Some of the planet’s rarest metals – used in the manufacture of smartphones and other electrical equipment – are increasingly being found in everyday consumer plastics, according to new research.
Scientists from the University of Plymouth and University of Illinois at Urbana-Champaign tested a range of new and used products including children’s toys, office equipment and cosmetic containers.
Through a number of detailed assessments, they examined levels of rare earth elements (REEs) but also quantities of bromine and antimony, used as flame retardants in electrical equipment and a sign of the presence of recycled electronic plastic.
The results showed one or more REEs were found in 24 of the 31 products tested, including items where unregulated recycling is prohibited such as single-use food packaging.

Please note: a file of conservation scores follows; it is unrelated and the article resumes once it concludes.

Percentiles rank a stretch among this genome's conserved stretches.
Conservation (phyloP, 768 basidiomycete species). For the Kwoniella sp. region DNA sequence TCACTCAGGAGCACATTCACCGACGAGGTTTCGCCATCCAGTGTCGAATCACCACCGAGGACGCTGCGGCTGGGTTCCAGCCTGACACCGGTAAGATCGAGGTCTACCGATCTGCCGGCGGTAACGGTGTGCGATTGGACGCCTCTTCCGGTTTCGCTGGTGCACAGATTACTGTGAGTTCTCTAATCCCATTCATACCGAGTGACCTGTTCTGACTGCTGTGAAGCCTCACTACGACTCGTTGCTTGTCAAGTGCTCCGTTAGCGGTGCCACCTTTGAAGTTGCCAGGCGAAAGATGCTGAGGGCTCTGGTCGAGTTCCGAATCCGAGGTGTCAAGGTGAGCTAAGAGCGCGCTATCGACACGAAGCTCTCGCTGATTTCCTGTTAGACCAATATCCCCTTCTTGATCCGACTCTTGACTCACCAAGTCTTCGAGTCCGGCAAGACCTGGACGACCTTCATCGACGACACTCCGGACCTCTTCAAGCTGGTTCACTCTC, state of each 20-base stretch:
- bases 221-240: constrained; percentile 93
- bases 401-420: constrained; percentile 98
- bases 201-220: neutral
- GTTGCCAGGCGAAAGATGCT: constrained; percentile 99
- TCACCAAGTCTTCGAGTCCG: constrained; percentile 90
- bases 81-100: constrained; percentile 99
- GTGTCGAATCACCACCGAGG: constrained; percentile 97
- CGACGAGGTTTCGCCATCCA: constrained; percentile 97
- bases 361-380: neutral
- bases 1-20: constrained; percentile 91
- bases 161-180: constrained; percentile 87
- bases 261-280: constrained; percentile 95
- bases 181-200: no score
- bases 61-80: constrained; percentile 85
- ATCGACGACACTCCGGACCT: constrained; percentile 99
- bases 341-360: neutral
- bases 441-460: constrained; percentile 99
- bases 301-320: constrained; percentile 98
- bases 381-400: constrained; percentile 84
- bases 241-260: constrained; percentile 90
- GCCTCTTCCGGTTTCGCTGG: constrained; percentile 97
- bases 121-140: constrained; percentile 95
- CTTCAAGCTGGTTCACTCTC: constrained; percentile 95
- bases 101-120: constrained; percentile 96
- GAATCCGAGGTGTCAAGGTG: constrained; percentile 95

They were most commonly observed in samples containing bromine and antimony at levels insufficient to effect flame retardancy, but also found in plastics where those chemicals weren’t present.
Having also been found in beached marine plastics, the study’s authors have suggested there is evidence that REEs are ubiquitous and pervasive contaminants of both contemporary and historical consumer and environmental plastics.
The study, published in Science of the Total Environment, is the first to systematically investigate the full suite of REEs in a broad range of consumer plastics.
While they have previously been found in a variety of environments – including ground water, soils and the atmosphere – the study demonstrates the wide REE contamination of the “plastisphere” that does not appear to be related to a single source or activity.